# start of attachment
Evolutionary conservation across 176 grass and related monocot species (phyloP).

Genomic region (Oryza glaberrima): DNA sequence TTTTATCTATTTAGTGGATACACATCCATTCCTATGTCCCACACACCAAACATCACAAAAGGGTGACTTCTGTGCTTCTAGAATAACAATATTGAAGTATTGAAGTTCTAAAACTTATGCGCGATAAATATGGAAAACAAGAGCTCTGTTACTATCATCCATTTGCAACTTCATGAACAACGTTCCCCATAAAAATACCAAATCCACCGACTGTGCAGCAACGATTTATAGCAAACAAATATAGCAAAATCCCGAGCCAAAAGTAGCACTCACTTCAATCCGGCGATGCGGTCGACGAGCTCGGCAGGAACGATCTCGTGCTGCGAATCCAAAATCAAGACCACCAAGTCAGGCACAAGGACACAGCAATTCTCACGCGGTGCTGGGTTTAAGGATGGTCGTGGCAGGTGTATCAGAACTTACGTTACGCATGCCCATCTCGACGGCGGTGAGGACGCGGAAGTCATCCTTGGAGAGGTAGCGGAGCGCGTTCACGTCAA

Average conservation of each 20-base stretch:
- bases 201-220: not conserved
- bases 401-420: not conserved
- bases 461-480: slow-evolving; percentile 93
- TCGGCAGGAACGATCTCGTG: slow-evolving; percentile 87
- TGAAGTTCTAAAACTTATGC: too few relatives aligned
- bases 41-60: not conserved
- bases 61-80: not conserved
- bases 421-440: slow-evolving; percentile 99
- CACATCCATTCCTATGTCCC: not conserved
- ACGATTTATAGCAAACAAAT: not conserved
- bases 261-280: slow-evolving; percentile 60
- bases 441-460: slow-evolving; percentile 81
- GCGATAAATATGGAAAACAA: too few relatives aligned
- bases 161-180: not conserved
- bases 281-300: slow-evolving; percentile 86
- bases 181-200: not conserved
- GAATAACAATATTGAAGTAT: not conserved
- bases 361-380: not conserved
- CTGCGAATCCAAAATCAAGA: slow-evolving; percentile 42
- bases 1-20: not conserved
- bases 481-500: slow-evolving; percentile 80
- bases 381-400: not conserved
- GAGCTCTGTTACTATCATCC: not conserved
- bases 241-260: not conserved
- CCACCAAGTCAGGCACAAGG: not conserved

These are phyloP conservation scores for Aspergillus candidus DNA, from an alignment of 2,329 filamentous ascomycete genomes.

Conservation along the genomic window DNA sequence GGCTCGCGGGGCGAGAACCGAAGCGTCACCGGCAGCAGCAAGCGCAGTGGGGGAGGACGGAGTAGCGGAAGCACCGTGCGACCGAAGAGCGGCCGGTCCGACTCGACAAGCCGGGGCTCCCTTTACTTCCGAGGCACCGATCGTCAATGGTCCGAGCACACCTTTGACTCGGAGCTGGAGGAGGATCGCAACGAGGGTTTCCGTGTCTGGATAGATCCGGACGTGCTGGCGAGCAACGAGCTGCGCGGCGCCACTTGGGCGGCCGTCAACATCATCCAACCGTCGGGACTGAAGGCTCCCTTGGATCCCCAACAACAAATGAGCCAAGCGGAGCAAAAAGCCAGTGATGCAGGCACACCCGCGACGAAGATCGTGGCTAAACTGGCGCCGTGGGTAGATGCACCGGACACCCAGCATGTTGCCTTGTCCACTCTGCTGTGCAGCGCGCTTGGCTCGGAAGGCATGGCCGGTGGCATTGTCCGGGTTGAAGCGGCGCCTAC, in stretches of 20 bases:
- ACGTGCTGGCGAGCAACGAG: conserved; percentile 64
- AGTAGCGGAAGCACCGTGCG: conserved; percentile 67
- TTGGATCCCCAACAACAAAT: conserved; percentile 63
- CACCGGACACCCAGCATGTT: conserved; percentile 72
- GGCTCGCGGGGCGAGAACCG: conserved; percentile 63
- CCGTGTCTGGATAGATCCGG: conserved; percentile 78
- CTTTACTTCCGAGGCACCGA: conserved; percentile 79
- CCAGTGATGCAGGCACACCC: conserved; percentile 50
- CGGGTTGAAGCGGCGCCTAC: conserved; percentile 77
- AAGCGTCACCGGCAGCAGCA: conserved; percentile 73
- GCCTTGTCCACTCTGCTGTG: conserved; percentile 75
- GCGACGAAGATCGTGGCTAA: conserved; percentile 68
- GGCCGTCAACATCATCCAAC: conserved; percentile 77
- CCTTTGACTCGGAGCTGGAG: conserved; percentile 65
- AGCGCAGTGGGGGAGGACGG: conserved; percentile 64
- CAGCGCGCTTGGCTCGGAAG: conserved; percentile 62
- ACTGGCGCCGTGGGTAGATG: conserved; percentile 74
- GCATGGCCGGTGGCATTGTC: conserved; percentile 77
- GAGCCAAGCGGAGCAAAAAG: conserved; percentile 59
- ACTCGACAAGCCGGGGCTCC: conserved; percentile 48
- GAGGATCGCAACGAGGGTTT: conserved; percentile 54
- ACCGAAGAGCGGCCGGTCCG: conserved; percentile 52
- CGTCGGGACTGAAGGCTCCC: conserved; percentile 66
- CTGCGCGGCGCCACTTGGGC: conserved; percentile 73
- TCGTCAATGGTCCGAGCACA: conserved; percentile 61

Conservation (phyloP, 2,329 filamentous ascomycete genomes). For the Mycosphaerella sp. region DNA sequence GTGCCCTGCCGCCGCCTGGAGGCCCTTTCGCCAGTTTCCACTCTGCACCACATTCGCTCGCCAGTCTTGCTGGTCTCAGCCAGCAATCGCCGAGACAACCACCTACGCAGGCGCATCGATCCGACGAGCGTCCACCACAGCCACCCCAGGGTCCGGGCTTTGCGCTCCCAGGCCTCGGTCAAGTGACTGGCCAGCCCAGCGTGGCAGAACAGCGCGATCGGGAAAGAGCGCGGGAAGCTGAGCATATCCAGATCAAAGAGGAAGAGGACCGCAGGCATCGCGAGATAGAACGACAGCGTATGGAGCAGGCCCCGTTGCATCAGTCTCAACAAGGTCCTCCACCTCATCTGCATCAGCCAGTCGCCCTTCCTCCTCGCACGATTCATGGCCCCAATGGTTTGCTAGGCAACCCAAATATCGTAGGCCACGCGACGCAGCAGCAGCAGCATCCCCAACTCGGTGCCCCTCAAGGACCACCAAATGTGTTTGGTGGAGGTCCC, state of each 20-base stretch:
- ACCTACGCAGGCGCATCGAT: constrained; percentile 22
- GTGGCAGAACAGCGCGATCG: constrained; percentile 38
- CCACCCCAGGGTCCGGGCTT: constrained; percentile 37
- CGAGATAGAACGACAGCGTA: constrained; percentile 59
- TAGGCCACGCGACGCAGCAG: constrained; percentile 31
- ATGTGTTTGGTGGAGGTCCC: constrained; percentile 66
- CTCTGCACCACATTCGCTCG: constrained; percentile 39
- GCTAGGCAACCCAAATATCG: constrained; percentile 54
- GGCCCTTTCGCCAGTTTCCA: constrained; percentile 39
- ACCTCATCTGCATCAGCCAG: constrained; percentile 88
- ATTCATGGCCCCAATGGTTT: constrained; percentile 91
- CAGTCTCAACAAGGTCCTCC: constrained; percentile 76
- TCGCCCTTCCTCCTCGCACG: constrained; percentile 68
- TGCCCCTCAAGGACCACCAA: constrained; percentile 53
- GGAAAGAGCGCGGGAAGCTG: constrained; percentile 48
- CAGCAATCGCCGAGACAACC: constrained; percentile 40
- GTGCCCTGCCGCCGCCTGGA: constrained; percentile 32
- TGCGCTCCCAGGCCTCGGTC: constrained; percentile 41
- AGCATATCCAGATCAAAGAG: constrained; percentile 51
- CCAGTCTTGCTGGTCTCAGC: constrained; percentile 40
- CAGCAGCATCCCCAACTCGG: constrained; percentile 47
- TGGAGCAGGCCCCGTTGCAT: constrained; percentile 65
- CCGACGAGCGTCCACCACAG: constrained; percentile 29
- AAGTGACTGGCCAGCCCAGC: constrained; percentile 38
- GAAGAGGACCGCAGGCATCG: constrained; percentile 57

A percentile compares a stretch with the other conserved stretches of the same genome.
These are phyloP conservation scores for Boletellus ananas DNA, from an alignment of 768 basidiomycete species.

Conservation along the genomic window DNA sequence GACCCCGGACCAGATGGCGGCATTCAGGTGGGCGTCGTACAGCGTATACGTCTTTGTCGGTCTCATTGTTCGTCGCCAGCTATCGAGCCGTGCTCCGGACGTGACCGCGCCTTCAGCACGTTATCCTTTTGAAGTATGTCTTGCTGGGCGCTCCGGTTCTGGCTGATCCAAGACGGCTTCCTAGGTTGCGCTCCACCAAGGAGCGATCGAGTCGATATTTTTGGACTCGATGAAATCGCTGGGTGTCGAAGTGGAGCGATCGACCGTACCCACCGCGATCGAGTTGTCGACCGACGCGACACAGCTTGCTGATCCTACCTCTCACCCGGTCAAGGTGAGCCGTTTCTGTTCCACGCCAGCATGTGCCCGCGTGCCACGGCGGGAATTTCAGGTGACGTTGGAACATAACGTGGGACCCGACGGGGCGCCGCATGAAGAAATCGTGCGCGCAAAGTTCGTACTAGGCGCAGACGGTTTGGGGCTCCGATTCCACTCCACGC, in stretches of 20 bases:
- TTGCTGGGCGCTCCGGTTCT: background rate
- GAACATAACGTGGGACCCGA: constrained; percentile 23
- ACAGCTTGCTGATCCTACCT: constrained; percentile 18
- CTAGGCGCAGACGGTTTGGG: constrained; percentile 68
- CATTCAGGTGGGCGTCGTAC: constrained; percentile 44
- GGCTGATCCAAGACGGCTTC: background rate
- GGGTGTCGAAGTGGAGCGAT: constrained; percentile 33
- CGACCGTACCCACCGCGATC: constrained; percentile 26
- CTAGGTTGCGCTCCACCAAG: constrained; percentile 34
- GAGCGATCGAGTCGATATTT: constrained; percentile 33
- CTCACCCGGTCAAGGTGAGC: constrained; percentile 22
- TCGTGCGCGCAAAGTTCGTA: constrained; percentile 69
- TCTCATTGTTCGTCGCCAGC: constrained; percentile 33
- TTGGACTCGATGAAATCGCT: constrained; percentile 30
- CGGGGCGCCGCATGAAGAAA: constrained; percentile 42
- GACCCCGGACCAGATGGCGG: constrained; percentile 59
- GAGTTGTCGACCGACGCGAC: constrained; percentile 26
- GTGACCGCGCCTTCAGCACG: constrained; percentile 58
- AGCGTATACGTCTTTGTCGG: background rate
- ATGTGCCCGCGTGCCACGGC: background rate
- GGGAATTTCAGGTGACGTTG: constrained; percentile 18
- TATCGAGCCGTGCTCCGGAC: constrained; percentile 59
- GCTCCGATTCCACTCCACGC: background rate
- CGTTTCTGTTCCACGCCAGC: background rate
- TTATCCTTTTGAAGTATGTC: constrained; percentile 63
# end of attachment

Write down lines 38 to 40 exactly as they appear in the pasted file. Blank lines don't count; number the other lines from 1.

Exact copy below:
- CCAGTGATGCAGGCACACCC: conserved; percentile 50
- CGGGTTGAAGCGGCGCCTAC: conserved; percentile 77
- AAGCGTCACCGGCAGCAGCA: conserved; percentile 73